How to Talk to Your Doctor About Mealtime Insulin
Nearly 10% of people in the United States have diabetes, according to the Centers for Disease Control and Prevention (CDC). But each person living with diabetes is unique, and the best treatment for you depends on many factors, including your personal medical history, how long you’ve had diabetes, any diabetes complications you’ve experienced, your age, and your lifestyle preferences. Today, you have more diabetes treatment options than ever before, and mealtime insulin may be one.
Mealtime insulin breaks down the carbohydrates you eat relatively quickly so your body can use them for energy. It’s a process that would happen naturally if you didn’t have diabetes. Some people don’t need this extra help from insulin at mealtime. They can take non-insulin medications, inject background insulin once a day to level out their blood sugars for 24 hours, or manage their highs and lows through lifestyle changes like diet and exercise. But, when these options aren’t enough to control your blood sugar levels with diabetes, you may benefit from taking insulin at mealtime. If you think you’re a good candidate, here are some ways to talk to your doctor about it.
There’s no one right answer when it comes to diabetes. Treatment decisions aren’t “one and done.” Your doctor will make the best treatment recommendations possible, but needs to know how you respond to determine next steps.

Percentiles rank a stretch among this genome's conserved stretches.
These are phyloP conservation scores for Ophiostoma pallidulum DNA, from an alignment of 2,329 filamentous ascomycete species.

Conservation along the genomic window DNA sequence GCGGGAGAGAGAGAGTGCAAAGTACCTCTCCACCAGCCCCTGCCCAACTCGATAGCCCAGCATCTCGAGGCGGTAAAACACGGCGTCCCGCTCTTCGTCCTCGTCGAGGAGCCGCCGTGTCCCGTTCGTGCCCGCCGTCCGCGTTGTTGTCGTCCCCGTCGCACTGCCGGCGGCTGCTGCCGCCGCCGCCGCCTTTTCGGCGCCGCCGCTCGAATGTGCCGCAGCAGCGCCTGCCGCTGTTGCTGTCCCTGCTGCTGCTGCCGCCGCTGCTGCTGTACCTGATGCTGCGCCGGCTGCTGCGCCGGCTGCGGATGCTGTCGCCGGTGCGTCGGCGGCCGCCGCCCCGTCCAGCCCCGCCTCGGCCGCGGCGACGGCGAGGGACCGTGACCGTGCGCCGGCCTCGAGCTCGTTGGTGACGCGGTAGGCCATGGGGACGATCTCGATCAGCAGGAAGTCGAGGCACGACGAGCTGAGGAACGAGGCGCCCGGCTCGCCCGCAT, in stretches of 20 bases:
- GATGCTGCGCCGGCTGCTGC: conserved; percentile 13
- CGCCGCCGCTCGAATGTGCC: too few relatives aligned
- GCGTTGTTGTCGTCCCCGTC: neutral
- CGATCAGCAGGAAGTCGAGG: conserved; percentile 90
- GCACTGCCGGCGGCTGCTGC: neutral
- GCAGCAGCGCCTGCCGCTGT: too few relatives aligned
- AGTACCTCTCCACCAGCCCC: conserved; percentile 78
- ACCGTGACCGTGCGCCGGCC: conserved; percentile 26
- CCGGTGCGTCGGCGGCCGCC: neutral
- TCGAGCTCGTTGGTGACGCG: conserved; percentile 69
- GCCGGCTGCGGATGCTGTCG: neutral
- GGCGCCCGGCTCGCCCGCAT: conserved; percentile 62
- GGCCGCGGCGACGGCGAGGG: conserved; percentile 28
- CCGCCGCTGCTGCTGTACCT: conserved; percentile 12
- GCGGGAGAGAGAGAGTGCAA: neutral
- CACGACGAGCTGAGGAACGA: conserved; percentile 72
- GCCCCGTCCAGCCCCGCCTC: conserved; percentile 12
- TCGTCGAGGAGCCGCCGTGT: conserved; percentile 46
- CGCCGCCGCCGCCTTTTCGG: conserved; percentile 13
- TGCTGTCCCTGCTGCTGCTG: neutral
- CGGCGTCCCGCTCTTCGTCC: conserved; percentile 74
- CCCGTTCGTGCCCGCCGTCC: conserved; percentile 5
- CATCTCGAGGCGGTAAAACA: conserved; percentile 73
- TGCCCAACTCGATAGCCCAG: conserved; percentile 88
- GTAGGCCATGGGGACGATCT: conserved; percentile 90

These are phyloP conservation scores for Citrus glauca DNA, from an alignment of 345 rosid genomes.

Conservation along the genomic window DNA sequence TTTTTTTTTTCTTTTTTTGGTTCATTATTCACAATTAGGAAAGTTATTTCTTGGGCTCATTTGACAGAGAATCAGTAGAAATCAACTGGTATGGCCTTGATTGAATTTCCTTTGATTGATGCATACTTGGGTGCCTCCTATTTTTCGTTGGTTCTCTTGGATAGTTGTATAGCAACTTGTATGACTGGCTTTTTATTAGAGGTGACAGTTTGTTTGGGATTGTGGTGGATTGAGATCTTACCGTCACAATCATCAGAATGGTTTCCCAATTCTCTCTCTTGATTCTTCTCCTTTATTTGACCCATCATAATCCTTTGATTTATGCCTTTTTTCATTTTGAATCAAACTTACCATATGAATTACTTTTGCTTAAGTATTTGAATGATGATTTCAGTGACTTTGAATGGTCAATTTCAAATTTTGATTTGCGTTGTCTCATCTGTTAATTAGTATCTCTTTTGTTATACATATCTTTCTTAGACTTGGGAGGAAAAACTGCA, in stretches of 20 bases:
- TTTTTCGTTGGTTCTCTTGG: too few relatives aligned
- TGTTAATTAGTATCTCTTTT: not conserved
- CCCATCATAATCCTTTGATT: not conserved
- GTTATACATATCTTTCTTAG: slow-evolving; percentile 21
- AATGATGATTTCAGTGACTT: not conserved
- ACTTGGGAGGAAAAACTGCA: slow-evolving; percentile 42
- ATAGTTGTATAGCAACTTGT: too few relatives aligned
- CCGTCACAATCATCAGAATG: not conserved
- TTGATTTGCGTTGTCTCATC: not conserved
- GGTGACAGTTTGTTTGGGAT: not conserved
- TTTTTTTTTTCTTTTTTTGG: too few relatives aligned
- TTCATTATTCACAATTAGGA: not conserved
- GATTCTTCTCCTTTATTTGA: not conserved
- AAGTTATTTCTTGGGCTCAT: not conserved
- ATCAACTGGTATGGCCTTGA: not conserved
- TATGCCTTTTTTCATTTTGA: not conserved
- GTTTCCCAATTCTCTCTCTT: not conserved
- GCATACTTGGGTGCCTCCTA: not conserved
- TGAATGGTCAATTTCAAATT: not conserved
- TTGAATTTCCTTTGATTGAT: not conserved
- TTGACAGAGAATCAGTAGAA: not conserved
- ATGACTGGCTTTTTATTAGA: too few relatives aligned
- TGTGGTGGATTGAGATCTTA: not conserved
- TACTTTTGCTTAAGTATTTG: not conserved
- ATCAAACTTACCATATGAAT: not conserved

To help your doctor decide whether mealtime insulin may be right for you, talk about your blood glucose highs and lows, what time of day they’re happening, and what your current eating habits are like. These questions can help you get the conversation started:
Am I checking my blood sugar at the right time of day?
Am I checking it correctly?
Should I check more often?
Should I eat fewer carbohydrates or less fat?
Is exercise—or lack of exercise—affecting my blood glucose levels?
With mealtime insulin, do I need to eat at certain times?
What if I skip a meal on mealtime insulin?
What are the benefits of mealtime insulin?
What are the drawbacks and side effects?
If lifestyle changes, non-insulin medications, or background insulin haven’t helped you achieve good control of your blood glucose levels, it doesn’t mean you’re doing something wrong. Insulin isn’t an infinitely renewable resource. Especially as we age, we all produce less insulin, whether or not we have diabetes. It’s not your fault if you’re following treatment instructions but still not getting good numbers.
Some people believe taking insulin at all or “graduating” from background insulin to mealtime insulin means their diabetes is getting worse. That’s simply not true. Everyone needs insulin to live, and insulin treatment is a powerful tool for fighting the effects of diabetes. The potential it offers for living better with diabetes is worth the conversation.